19yr old Barry
 He even was a lesson pony for some of mom's students and a pony ride pony for the girls that live on the property.
When he was 22yr old we noticed some moments of lameness. We could tell it was in the hind end, but not whether it was high or low. We brought out our holistic vet, Joyce Harman to get her opinion. She also saw the lameness and recommended having an ultrasound and xray done. Our conventional vet found that Barry had damaged his suspensory tendon and his sesmoidal.
For a horse his age, that was a career ender. On the plus side, his xrays looked like a horse half his age. Great advertisement for Corta Flex. Nearly a year of stall rest, then limited turn out and I finally was able to walk him around. He would never be completely sound, but he was happy. Retirement was not his favorite, but he still had me so that made up for it.

Barry settled in as a companion pony to an older horse and helped managed the other horses too. Our next challenge we had was Melanomas. Barry always had  them on his tail, sheath, and mouth. We rode him in a hackamore or a bozel to avoid the ones in his mouth. Unfortunately, the ones on his tail started changing and growing. We had some success with a product called Nublada's Cure, but not enough. At 26yrs old he developed a  tumor that grew from grape sized to grape fruit size in about six months. The melanomas were awful. Messy and itchy. We started to come to the barn and find his tail bloody and sometimes, This is really gross, infested with maggots. Peroxide, a bug spray, rubber gloves and desitin became our friends.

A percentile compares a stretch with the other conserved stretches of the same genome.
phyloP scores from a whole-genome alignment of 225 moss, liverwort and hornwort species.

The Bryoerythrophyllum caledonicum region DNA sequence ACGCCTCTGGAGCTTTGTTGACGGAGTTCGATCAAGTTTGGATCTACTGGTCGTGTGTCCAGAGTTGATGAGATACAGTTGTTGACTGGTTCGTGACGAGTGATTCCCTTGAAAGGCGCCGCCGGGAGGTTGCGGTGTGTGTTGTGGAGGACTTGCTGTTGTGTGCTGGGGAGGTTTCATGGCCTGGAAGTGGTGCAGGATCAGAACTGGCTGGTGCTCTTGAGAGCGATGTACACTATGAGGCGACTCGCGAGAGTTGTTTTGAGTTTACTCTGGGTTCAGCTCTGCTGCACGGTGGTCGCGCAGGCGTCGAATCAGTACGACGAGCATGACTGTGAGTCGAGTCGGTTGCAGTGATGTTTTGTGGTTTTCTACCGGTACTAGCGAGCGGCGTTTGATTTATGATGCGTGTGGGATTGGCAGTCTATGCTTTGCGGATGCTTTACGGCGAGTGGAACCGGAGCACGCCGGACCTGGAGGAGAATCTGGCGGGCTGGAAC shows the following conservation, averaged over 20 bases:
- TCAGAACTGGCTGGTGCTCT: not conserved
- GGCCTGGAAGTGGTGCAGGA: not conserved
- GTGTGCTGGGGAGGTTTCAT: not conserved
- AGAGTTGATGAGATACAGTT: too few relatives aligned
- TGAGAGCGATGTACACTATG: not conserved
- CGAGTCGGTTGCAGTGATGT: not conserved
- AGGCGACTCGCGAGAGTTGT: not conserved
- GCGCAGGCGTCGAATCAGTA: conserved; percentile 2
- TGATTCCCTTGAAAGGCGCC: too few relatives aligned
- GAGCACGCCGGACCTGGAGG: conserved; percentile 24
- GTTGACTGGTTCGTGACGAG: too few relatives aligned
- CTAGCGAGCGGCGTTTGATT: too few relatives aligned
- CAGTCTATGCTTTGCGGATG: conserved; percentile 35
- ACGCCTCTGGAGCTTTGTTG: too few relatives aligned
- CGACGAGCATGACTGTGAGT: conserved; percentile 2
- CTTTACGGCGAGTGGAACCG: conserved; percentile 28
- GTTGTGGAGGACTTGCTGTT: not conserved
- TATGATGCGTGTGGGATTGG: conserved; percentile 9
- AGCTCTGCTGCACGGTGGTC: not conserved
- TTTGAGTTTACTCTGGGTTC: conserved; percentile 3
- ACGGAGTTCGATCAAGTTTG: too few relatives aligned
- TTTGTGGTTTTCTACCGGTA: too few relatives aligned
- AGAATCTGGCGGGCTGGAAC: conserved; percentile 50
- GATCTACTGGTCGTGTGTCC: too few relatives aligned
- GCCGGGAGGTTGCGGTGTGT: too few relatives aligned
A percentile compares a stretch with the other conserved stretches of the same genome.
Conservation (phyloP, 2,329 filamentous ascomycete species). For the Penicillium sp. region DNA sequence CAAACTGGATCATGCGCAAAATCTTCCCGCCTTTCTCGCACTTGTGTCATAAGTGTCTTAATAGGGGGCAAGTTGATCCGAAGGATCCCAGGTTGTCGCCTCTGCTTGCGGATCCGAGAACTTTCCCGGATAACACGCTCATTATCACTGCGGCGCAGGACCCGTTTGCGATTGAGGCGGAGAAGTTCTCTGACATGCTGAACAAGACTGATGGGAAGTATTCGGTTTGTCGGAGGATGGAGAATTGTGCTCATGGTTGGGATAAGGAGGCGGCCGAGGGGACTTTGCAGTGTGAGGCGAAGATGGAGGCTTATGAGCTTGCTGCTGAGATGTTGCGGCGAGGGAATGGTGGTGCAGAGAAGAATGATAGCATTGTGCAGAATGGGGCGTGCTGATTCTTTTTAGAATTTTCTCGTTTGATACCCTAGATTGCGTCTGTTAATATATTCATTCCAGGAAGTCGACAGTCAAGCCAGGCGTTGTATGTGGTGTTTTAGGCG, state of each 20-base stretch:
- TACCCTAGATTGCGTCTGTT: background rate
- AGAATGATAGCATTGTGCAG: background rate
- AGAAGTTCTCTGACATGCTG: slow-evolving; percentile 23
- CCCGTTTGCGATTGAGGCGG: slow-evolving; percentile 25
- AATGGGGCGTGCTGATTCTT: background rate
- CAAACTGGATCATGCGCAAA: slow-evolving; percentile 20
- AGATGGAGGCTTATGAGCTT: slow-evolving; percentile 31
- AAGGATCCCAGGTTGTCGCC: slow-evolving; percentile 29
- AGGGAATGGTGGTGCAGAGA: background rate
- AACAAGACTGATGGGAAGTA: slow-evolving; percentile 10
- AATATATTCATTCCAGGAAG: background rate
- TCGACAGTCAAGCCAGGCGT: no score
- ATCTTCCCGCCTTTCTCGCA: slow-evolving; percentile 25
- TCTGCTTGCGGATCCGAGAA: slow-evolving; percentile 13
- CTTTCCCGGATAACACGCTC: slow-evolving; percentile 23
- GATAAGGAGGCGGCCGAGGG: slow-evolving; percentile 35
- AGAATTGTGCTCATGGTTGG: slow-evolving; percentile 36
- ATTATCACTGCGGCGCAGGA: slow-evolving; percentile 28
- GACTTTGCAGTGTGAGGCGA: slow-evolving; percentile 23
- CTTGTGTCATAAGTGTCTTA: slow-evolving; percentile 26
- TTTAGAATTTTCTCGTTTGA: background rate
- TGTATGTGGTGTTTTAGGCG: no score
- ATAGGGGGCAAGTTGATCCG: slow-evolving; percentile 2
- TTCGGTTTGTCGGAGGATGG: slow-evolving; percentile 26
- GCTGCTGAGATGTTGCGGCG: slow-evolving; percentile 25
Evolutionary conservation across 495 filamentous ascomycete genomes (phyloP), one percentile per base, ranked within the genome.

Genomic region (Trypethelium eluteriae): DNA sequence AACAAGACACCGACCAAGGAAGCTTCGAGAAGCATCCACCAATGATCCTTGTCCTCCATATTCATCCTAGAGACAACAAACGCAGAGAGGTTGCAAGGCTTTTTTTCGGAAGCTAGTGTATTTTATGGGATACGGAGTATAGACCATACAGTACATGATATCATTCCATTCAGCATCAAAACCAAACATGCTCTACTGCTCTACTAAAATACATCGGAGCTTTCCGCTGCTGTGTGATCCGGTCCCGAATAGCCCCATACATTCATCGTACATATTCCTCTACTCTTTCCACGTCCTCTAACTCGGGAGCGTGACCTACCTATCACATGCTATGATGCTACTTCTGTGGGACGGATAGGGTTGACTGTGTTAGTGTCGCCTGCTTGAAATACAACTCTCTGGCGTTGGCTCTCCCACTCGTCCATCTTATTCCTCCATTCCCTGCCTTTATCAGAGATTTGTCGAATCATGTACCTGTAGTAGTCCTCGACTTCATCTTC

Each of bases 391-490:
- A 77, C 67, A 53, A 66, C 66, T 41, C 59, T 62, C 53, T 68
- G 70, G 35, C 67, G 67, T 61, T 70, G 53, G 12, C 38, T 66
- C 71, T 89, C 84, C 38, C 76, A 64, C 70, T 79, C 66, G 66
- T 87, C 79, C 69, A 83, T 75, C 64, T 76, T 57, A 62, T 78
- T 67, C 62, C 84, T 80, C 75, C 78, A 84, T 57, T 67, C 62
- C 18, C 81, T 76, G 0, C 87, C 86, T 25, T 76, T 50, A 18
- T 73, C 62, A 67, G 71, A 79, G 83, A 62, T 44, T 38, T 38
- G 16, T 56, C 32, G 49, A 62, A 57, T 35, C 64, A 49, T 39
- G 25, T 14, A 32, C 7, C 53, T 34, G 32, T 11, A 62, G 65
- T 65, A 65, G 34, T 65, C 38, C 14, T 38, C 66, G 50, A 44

Time for Coggins came and we had our vet looks at Barry's tail. Now before I talk about her recommendation let me say that Barry was known for his very long mane and long tail. They were his pride and joy, mine too. So when the vet recommended amputating his tail, it was a shock. The tumor had gotten too big and surgery was the only option. I made the appointment and called mom who was in Florida. We both agreed losing his tail was better than the nasty tumors driving him crazy. I scratched and loved on him and then turned him out with DaVinci.
Barry and Larry, Peggy's husband
I did not realize that would be the last time I would see him alive.

Barry always drank soda from a cup :)
Early the morning of May 29, 2009 I received a call from the farm manager saying that one of the horses had been struck by lightning. From the description I knew it was Barry. It was the longest drive to get to the barn. Mom was in Florida, so I called Peggy.
home horse trial
I was alone when I went out to the field to say good bye. Barry was gone after almost 14 yrs together not even a month before his 27th birthday. The bond I had with him, I wish everyone could experience.

His western look
Peggy and I talked as we walked to where he was buried. We don't think it was a coincidence that he died the day after we learned he could lose his tail. Luckily we did not lose DaVinci too as he was in the same field.

1st place dressage test for First timers event
So many people asked me when I would get a "real" horse. Well Barry was the "perfect" horse for me. Barry gave me jumping, dressage and games. We trail rode and barrel raced. I will probably never have what I had with him again, but I am a better rider for what he gave me.

It took me a while to find my joy in riding again. In the eyes of my sister, I found it when I started riding Comrade. So many people thought Barry was welsh, maybe it is the *Raffles influence, so I guess that is why the cobs drew me. Rosemary has brought a new joy and challenge. Then last year Rosemary gave birth to Roscoe...

On June 19th, Barry's birthday. Some things are just meant to be.

Long mane

He had to wear a muzzle too
Home horse trial